**What is Least Common Multiple ( L C M )?**

We have learnt above that The least common multiple can be defined as the lowest positive integer that is multiple in a given set of numbers. We also know that if a number is a multiple of two or more numbers, it is called a common multiple of the numbers. For example, we know that

2 x 3 = 6

Therefore, 6 is a multiple of both 2 and 3. Therefore 6 is said to be a common multiple of both 2 and 3.

The Least Common Multiple ( L C M ) of two or more numbers is defined as the smallest number ( other than zero ) that is a multiple of those numbers. In other words, the least common multiple of two or more numbers is the smallest number which is divisible by all the given numbers. This means that there cannot be a number divisible by the given numbers and smaller than the least common multiple.

Let us understand this through an example.

Suppose we have two numbers, 8 and 12.

Let us check the multiples of these two numbers. We have,

Multiples of 8 = 8, 16, 24, 32, 40 , 48, 56, 64, 72 and so on…..

Multiples of 12 = 12, 24, 48, 60, 72 and so on …………

From above we can see that the common multipleS of 8 and 12 are 24, 48, 72 and so on. Among these 24 is the least common multiple of these two numbers. Therefore, 12 is the least common multiple or L C M of 8 and 12.

We have just seen that by writing the multiples of each number, we can compare their multiples and find out the least common multiple among them. But is this the only way to find the least common multiple or do we have some defined steps using which we can find the L C M of two or more numbers? Let us find out.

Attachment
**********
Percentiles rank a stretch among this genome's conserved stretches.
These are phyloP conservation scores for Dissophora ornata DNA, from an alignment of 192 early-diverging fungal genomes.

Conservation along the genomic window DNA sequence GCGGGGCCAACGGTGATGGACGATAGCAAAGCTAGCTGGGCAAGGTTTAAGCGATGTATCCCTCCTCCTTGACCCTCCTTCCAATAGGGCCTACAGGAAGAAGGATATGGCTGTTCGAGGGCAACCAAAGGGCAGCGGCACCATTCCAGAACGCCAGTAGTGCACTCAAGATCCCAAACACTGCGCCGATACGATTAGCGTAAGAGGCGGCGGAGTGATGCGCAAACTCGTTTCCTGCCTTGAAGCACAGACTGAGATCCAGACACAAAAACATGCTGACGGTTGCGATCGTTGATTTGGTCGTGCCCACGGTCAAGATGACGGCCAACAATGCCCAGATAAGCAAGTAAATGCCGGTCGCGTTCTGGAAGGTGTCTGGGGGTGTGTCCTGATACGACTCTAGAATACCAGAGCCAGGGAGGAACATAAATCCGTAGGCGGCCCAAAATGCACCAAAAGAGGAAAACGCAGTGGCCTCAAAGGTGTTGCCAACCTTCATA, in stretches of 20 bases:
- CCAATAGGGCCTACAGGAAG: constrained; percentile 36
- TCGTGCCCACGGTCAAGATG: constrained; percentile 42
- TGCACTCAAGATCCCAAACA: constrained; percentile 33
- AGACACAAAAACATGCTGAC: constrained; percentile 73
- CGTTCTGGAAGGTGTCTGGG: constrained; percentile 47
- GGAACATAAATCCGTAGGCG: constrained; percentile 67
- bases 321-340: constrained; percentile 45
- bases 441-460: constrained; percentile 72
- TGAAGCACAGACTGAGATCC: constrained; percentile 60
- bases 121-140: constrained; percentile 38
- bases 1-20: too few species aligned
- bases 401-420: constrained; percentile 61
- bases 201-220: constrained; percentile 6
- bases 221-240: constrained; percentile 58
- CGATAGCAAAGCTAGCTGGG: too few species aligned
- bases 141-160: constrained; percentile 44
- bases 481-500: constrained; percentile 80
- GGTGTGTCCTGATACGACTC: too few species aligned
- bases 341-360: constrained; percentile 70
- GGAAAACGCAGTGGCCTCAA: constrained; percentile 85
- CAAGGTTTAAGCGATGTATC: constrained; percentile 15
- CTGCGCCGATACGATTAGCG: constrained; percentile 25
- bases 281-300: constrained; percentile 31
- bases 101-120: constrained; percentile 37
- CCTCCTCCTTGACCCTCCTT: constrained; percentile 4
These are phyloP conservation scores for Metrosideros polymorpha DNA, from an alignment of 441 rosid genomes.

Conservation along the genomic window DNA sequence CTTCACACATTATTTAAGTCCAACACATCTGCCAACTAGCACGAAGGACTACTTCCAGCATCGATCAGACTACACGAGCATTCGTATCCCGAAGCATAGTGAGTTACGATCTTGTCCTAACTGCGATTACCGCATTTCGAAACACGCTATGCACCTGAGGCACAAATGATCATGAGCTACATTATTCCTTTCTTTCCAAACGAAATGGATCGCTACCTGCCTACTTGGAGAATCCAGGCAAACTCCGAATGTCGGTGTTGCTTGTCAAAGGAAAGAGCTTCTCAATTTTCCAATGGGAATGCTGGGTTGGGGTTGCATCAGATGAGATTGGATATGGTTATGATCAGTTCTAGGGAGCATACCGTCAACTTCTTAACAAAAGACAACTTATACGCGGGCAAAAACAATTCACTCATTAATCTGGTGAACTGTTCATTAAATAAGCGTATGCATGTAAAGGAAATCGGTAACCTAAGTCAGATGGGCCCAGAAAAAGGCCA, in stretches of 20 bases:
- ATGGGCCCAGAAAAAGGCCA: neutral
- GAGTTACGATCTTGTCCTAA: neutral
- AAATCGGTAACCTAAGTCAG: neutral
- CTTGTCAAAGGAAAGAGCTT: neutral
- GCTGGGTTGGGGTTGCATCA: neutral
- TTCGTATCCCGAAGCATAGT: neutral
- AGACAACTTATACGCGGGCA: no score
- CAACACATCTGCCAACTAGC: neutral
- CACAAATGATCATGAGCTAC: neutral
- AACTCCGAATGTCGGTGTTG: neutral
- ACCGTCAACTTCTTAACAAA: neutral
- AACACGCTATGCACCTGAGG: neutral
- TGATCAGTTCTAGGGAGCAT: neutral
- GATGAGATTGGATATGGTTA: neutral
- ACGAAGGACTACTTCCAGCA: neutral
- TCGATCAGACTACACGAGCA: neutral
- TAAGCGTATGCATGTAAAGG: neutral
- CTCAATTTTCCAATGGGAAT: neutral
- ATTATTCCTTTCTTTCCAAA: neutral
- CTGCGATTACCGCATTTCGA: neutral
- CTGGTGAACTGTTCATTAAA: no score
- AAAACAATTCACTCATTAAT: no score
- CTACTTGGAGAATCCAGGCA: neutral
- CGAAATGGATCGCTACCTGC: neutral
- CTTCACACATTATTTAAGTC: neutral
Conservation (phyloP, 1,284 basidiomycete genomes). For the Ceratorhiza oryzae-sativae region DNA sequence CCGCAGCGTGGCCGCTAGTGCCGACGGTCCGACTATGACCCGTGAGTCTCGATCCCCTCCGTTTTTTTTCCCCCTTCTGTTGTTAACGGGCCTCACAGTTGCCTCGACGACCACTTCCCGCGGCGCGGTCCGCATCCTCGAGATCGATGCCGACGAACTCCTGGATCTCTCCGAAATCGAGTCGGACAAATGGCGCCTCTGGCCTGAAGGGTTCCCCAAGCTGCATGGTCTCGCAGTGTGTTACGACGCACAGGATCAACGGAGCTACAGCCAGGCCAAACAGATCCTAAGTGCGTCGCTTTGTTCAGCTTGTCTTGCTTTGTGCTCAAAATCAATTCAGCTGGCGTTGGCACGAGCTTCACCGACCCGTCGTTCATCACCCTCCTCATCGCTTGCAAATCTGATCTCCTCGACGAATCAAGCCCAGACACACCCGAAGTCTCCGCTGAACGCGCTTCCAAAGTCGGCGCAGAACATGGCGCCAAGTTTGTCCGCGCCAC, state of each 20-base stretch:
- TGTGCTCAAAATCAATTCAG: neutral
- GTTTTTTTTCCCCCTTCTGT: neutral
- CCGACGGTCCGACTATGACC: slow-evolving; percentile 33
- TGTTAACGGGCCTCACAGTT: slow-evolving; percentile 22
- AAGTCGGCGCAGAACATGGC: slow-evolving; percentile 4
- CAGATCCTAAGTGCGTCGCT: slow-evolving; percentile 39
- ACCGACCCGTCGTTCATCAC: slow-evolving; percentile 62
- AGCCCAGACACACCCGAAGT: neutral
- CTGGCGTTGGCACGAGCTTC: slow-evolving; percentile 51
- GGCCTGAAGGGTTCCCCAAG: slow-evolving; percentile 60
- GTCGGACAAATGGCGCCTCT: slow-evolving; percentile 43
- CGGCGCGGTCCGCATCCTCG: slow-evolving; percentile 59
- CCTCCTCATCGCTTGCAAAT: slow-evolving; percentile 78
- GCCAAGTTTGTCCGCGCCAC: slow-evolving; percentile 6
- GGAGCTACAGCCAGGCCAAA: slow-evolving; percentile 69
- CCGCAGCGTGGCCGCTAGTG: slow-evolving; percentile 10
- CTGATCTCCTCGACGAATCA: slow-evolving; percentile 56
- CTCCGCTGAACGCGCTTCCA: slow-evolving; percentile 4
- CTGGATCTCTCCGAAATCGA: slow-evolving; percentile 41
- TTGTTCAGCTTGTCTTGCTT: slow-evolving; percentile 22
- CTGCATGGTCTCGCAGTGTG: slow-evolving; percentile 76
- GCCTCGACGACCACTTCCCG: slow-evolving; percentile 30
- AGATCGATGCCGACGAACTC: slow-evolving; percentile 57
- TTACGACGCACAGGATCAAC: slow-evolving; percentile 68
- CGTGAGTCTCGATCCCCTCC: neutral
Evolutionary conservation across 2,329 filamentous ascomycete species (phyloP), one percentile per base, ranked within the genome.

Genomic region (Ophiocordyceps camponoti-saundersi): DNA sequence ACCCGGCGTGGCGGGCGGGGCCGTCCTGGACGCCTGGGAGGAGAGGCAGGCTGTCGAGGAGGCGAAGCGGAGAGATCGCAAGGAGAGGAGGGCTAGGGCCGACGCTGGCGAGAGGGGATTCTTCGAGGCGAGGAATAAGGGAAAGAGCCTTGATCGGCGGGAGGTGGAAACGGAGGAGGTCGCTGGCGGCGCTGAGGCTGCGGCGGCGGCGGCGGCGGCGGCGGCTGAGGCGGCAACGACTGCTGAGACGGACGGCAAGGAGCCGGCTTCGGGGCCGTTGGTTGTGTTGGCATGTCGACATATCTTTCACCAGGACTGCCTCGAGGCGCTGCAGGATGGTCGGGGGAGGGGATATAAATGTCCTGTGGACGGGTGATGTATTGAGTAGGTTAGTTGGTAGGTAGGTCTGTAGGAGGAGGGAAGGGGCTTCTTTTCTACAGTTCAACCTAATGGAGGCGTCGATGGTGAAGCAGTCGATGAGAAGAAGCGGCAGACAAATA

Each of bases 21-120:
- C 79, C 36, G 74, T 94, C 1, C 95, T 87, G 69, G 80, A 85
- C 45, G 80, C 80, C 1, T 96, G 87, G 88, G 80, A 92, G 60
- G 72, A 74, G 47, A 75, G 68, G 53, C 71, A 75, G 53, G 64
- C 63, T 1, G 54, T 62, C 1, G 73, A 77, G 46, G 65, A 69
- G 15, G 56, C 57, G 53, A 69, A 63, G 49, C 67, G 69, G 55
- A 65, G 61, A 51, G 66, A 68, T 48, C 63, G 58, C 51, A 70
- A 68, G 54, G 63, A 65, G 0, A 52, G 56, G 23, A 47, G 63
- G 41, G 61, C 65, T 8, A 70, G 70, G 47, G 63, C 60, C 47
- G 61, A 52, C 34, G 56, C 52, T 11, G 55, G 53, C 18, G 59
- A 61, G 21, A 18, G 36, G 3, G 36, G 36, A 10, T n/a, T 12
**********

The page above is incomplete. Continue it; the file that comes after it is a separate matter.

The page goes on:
**How to Find a Least Common Multiple ( L C M ) ?**

There are two major methods using which we can find the L C M of two or more numbers. These methods are –

- Prime Factorisation Method
- Common Division Method

Let us discuss these methods one by one.

**Prime Factorisation Method**

As the name suggests, the prime factorisation method involves finding the prime factors of the given numbers and then computing the least common multiple ( L C M ). In this method, the following steps are used to find the L C M –

- Obtain the given numbers.
- Find the prime factors of each number.
- Expand each number as a product of its prime factors
- Find the product of all different prime factors with the highest power in the prime factorisation of each number.
- The number obtained in the above step is the required L C M of the given numbers.

Let us understand the above steps using an example.

**Example**

Find the L C M of 40, 36 and 126 using the prime factorisation method.

Solution

We have been given the numbers 40, 36 and 126 and we are required to find the L C M of these numbers. Going by the above steps let us first find the prime factors of each of the given numbers. We have,

Prime factors of 40 are –

**40 = 2 x 2 x 2 x 5**

Prime factors of 36 are –

**36 = 2 x 2 x 3 x 3**

Prime factors of 126 are –

**126 = 2 x 3 x 3 x 7**

We can see in the above prime factorisations of the above numbers, the number 2 appears a maximum of three times, which is the case in the number 40. Similarly, the number 3 appears as a factor for the maximum number of 2 times, which is the case in 36 and 126. The prime factors 5 and 7 occur only in 40 and 126 respectively. Therefore, the required L C M of the numbers, 40, 36 and 126 will be